Widow given €790k damages award 'not entitled to payment from State-backed insurance company'
Helen Guiney's husband John died in a workplace accident in 2000
Published 13/05/2014 | 18:30
A WIDOW who is unable to recover the bulk of a €790,000 damages award from an insurance company - over a workplace accident which claimed the life of her husband - is not entitled to payment from the State- backed Insurance Compensation Fund, the High Court heard.
Mother of two, Helen Guiney, was awarded more than €790,000 arising out of the death of her husband John Guiney at a construction site in Raheen, Carrigaline, Cork, in November 2000.
She sued her husband's then employer MJ Manning Construction Ltd.
In 2012, the High Court awarded her damages of €794,765 plus costs, against the employer, which has since ceased trading.
Mrs Guiney, from Sean Moylan Park, Kiskeam, Mallow, Co Cork, was told she might only recover a fraction of the award because the employer's insurer, the UK authorised "Independent Insurance Company Ltd (IICL)" went in provisional liquidation in 2001.
Under an anticipated survival scheme for IICL, its creditors may only recover 10-15 per cent of what they are owed.
Mrs Guiney then applied for payment out of the Insurance Compensation Fund, set up by the State to compensate policy holders in relation to certain risks when authorised insurers go into liquidation.
The fund, established as part of the 1964 Insurance Act, is administered and controlled by the President of the High Court through the Accountant of the Court of Justice.
Last May Mrs Guiney's application was refused by the Accountant because the policy held by MJ Manning with IICL does not fall under the relevant terms of the 1964 Act, as amended in 2011, because of the date when IICL was put into liquidation.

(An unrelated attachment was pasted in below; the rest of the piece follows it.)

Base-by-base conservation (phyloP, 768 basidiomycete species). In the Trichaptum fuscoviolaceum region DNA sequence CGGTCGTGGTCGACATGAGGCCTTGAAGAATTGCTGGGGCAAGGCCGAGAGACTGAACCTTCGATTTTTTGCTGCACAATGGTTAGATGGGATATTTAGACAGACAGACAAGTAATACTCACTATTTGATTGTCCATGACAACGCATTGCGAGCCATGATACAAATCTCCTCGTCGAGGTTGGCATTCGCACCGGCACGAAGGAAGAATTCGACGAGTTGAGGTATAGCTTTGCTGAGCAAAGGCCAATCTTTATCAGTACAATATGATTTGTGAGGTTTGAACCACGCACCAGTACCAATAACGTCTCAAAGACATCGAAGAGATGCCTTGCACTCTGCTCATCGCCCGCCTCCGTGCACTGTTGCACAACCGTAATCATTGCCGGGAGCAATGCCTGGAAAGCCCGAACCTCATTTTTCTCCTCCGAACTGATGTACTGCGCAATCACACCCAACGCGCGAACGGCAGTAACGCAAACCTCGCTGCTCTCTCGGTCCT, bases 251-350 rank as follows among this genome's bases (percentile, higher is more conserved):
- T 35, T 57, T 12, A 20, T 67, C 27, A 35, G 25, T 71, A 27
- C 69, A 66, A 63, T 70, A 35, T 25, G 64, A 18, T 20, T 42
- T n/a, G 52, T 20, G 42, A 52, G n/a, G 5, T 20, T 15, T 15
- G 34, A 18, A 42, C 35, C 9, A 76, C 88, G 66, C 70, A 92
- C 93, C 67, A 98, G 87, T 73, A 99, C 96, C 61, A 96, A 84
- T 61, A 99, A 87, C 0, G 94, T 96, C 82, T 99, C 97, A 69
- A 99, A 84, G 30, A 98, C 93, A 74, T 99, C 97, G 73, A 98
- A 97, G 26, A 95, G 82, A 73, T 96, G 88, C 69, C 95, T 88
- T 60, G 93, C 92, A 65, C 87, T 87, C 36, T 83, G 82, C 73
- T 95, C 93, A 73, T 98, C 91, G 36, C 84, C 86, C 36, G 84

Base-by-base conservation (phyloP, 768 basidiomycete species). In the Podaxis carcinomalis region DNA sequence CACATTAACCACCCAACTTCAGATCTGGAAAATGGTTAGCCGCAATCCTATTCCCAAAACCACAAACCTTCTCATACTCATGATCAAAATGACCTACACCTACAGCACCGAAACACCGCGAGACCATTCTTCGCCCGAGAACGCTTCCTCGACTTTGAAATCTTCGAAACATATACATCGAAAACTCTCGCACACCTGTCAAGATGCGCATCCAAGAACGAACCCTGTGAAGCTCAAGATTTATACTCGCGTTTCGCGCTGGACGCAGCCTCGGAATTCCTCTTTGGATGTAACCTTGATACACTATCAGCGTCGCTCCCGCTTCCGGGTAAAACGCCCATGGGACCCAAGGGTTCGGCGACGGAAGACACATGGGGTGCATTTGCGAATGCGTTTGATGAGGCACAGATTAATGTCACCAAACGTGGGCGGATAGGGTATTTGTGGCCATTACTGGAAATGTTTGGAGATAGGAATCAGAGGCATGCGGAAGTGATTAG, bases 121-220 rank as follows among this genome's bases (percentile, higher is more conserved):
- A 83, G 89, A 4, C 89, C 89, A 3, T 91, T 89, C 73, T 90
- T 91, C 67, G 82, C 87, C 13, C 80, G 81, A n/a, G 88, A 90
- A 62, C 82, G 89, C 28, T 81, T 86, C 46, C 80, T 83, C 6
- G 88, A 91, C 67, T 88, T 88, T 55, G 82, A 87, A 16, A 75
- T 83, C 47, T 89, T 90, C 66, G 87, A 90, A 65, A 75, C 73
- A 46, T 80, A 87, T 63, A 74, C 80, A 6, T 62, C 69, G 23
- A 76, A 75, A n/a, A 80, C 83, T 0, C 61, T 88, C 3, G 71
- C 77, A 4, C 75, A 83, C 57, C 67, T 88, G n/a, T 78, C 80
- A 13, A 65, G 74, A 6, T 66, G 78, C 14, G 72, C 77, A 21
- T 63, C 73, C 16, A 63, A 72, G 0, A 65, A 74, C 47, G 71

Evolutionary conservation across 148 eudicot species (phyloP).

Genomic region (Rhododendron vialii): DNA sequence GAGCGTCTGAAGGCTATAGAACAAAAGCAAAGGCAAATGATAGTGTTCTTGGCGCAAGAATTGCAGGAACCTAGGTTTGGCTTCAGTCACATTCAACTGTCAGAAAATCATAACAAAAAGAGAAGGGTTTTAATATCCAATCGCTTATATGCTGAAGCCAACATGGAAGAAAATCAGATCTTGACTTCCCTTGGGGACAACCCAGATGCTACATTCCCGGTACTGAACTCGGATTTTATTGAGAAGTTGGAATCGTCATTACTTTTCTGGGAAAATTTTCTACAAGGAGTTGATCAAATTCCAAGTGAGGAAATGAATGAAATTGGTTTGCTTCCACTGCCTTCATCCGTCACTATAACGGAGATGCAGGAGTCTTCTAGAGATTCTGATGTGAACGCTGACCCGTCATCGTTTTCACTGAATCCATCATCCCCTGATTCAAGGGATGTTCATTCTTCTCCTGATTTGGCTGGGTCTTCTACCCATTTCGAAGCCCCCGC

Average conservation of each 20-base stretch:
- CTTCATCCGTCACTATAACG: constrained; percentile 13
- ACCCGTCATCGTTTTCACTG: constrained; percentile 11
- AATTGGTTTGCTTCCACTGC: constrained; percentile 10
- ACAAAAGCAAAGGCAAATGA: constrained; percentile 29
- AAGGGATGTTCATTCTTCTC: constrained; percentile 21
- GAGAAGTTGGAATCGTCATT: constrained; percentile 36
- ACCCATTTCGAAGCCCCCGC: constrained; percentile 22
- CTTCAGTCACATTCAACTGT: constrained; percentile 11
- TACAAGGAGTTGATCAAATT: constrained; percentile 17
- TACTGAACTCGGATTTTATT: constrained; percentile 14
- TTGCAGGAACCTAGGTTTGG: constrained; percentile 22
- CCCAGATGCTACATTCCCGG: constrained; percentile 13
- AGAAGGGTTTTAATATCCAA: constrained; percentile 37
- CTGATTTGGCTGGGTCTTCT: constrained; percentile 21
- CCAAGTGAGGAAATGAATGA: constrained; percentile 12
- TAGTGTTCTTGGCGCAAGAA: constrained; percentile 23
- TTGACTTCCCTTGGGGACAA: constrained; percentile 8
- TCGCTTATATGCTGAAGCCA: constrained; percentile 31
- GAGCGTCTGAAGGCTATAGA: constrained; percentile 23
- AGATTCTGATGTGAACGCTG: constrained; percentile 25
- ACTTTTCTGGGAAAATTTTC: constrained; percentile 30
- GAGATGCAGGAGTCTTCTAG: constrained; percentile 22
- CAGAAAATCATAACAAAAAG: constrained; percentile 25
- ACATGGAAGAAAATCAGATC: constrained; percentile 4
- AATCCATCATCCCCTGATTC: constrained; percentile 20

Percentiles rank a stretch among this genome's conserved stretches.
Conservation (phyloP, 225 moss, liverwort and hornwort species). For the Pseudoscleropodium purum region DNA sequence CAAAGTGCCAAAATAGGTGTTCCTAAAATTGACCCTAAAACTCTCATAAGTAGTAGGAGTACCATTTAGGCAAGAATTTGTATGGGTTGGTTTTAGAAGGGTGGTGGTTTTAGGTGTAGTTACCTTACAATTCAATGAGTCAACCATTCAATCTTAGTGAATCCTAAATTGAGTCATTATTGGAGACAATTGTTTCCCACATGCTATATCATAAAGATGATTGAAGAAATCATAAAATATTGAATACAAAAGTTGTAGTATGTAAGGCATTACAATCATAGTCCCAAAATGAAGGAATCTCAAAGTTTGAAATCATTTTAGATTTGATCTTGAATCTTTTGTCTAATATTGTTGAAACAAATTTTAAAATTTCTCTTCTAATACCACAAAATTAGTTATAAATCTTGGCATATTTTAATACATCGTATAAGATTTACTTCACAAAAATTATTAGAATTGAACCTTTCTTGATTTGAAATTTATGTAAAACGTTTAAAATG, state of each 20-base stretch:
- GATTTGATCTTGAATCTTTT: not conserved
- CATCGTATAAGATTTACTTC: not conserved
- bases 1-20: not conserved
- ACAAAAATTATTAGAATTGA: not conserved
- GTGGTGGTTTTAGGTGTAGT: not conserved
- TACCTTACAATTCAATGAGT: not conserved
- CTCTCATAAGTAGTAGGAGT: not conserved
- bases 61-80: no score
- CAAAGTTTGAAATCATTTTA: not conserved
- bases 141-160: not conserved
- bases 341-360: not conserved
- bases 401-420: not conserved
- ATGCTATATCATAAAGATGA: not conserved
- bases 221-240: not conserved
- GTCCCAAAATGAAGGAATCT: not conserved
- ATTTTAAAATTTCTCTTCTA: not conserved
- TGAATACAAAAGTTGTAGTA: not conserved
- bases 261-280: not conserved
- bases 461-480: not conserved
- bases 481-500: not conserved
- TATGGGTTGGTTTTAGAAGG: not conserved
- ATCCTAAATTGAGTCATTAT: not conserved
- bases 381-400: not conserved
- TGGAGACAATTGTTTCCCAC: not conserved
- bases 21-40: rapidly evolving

The Insurance Act was only amended in 2011 to cover risks in Ireland no matter where an insurance policy is issued in the EU.
Prior to 2011 the ICF only covered policies issued by insurance companies in the State.
She was also informed that as policy held by her late husband's employer was held by a UK authorised company and responsibility for meeting her claim rests with the UK authorities who are responsible for the financial supervision of IICL.
The Accountant sought advice from both the Department of Finance and independent advice from the law firm Matheson. Both agreed that Mrs Guiney is not entitled to payment out of the fund.
Lawyers for Mrs Guiney, whose only income is the widow's pension, disagree with this assessment and say that she is entitled to to apply for payment out of the fund.
In her proceedings, Mrs Guiney seeks various orders from the High Court including one quashing the decision she is not entitled to make a claim on the compensation fund as the policy in question did not fall within the 1964 Insurance Act
She also seeks declarations from the court including one that she is entitled to have the Accountant apply on her behalf for the approval of a payment from the fund.
The Accountant of the High Court has opposed the action, and argues that Mrs Guiney is not entitled to a payout from the fund.
The case before Mr Justice Gerard Hogan continues.